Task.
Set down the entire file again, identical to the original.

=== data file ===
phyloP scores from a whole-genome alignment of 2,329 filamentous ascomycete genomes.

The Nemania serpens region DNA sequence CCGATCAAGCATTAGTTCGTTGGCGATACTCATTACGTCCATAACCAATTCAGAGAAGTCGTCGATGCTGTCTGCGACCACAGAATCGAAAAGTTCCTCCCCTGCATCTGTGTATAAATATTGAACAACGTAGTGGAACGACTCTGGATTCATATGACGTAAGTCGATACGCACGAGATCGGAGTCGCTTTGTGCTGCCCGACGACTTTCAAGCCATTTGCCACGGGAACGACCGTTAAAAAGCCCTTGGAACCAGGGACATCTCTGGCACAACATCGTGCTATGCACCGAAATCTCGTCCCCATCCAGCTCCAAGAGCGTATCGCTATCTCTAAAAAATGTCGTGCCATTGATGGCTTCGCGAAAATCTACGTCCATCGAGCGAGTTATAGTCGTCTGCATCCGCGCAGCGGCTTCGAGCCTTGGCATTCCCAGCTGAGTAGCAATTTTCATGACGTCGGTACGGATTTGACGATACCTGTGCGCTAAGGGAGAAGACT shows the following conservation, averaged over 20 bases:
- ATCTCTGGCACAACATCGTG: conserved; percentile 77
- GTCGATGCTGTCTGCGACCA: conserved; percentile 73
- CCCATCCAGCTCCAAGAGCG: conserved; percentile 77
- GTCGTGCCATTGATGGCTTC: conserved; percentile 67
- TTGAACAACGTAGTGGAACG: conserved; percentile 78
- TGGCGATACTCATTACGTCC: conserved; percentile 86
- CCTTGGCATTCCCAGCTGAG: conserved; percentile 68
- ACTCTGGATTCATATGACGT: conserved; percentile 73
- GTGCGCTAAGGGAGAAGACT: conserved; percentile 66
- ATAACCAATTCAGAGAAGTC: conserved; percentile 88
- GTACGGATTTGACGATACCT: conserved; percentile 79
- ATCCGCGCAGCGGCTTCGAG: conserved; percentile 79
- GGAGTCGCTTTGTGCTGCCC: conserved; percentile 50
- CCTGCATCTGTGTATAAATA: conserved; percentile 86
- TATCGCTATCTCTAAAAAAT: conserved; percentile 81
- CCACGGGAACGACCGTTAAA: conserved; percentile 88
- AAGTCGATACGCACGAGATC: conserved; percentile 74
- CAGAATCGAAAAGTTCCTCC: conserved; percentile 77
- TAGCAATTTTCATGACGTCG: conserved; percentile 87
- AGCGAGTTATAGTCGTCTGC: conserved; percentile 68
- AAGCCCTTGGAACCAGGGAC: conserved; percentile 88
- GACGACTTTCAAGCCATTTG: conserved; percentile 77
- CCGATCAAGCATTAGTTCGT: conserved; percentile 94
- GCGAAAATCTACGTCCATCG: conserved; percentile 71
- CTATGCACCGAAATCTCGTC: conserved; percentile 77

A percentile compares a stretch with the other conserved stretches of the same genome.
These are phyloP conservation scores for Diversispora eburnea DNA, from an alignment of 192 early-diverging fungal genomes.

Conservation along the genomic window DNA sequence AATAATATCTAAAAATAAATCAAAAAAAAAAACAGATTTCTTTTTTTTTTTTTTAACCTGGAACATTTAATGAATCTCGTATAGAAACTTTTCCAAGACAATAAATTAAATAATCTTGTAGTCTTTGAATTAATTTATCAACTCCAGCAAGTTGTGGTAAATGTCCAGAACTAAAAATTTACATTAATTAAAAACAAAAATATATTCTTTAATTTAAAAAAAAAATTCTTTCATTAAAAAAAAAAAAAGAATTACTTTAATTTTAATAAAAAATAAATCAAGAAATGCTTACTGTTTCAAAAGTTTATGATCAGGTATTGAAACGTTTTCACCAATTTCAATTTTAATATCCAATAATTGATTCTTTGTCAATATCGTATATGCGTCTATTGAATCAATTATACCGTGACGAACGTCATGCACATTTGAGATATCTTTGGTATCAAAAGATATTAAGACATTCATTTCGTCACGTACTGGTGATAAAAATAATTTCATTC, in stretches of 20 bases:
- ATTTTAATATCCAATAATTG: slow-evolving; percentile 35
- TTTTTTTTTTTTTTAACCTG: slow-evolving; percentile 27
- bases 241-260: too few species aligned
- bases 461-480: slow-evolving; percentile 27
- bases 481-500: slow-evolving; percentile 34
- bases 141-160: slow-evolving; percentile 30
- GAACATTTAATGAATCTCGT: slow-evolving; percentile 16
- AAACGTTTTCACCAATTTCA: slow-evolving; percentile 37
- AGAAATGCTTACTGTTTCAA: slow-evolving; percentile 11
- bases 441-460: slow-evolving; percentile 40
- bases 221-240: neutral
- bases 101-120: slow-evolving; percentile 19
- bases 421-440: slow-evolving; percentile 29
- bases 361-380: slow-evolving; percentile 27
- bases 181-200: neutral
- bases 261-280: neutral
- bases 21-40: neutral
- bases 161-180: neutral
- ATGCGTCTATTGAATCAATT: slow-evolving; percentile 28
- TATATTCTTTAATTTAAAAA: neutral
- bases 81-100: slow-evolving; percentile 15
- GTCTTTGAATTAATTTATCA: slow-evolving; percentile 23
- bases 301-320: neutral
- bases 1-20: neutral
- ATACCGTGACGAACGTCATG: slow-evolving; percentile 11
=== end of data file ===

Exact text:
phyloP scores from a whole-genome alignment of 2,329 filamentous ascomycete genomes.

The Nemania serpens region DNA sequence CCGATCAAGCATTAGTTCGTTGGCGATACTCATTACGTCCATAACCAATTCAGAGAAGTCGTCGATGCTGTCTGCGACCACAGAATCGAAAAGTTCCTCCCCTGCATCTGTGTATAAATATTGAACAACGTAGTGGAACGACTCTGGATTCATATGACGTAAGTCGATACGCACGAGATCGGAGTCGCTTTGTGCTGCCCGACGACTTTCAAGCCATTTGCCACGGGAACGACCGTTAAAAAGCCCTTGGAACCAGGGACATCTCTGGCACAACATCGTGCTATGCACCGAAATCTCGTCCCCATCCAGCTCCAAGAGCGTATCGCTATCTCTAAAAAATGTCGTGCCATTGATGGCTTCGCGAAAATCTACGTCCATCGAGCGAGTTATAGTCGTCTGCATCCGCGCAGCGGCTTCGAGCCTTGGCATTCCCAGCTGAGTAGCAATTTTCATGACGTCGGTACGGATTTGACGATACCTGTGCGCTAAGGGAGAAGACT shows the following conservation, averaged over 20 bases:
- ATCTCTGGCACAACATCGTG: conserved; percentile 77
- GTCGATGCTGTCTGCGACCA: conserved; percentile 73
- CCCATCCAGCTCCAAGAGCG: conserved; percentile 77
- GTCGTGCCATTGATGGCTTC: conserved; percentile 67
- TTGAACAACGTAGTGGAACG: conserved; percentile 78
- TGGCGATACTCATTACGTCC: conserved; percentile 86
- CCTTGGCATTCCCAGCTGAG: conserved; percentile 68
- ACTCTGGATTCATATGACGT: conserved; percentile 73
- GTGCGCTAAGGGAGAAGACT: conserved; percentile 66
- ATAACCAATTCAGAGAAGTC: conserved; percentile 88
- GTACGGATTTGACGATACCT: conserved; percentile 79
- ATCCGCGCAGCGGCTTCGAG: conserved; percentile 79
- GGAGTCGCTTTGTGCTGCCC: conserved; percentile 50
- CCTGCATCTGTGTATAAATA: conserved; percentile 86
- TATCGCTATCTCTAAAAAAT: conserved; percentile 81
- CCACGGGAACGACCGTTAAA: conserved; percentile 88
- AAGTCGATACGCACGAGATC: conserved; percentile 74
- CAGAATCGAAAAGTTCCTCC: conserved; percentile 77
- TAGCAATTTTCATGACGTCG: conserved; percentile 87
- AGCGAGTTATAGTCGTCTGC: conserved; percentile 68
- AAGCCCTTGGAACCAGGGAC: conserved; percentile 88
- GACGACTTTCAAGCCATTTG: conserved; percentile 77
- CCGATCAAGCATTAGTTCGT: conserved; percentile 94
- GCGAAAATCTACGTCCATCG: conserved; percentile 71
- CTATGCACCGAAATCTCGTC: conserved; percentile 77

A percentile compares a stretch with the other conserved stretches of the same genome.
These are phyloP conservation scores for Diversispora eburnea DNA, from an alignment of 192 early-diverging fungal genomes.

Conservation along the genomic window DNA sequence AATAATATCTAAAAATAAATCAAAAAAAAAAACAGATTTCTTTTTTTTTTTTTTAACCTGGAACATTTAATGAATCTCGTATAGAAACTTTTCCAAGACAATAAATTAAATAATCTTGTAGTCTTTGAATTAATTTATCAACTCCAGCAAGTTGTGGTAAATGTCCAGAACTAAAAATTTACATTAATTAAAAACAAAAATATATTCTTTAATTTAAAAAAAAAATTCTTTCATTAAAAAAAAAAAAAGAATTACTTTAATTTTAATAAAAAATAAATCAAGAAATGCTTACTGTTTCAAAAGTTTATGATCAGGTATTGAAACGTTTTCACCAATTTCAATTTTAATATCCAATAATTGATTCTTTGTCAATATCGTATATGCGTCTATTGAATCAATTATACCGTGACGAACGTCATGCACATTTGAGATATCTTTGGTATCAAAAGATATTAAGACATTCATTTCGTCACGTACTGGTGATAAAAATAATTTCATTC, in stretches of 20 bases:
- ATTTTAATATCCAATAATTG: slow-evolving; percentile 35
- TTTTTTTTTTTTTTAACCTG: slow-evolving; percentile 27
- bases 241-260: too few species aligned
- bases 461-480: slow-evolving; percentile 27
- bases 481-500: slow-evolving; percentile 34
- bases 141-160: slow-evolving; percentile 30
- GAACATTTAATGAATCTCGT: slow-evolving; percentile 16
- AAACGTTTTCACCAATTTCA: slow-evolving; percentile 37
- AGAAATGCTTACTGTTTCAA: slow-evolving; percentile 11
- bases 441-460: slow-evolving; percentile 40
- bases 221-240: neutral
- bases 101-120: slow-evolving; percentile 19
- bases 421-440: slow-evolving; percentile 29
- bases 361-380: slow-evolving; percentile 27
- bases 181-200: neutral
- bases 261-280: neutral
- bases 21-40: neutral
- bases 161-180: neutral
- ATGCGTCTATTGAATCAATT: slow-evolving; percentile 28
- TATATTCTTTAATTTAAAAA: neutral
- bases 81-100: slow-evolving; percentile 15
- GTCTTTGAATTAATTTATCA: slow-evolving; percentile 23
- bases 301-320: neutral
- bases 1-20: neutral
- ATACCGTGACGAACGTCATG: slow-evolving; percentile 11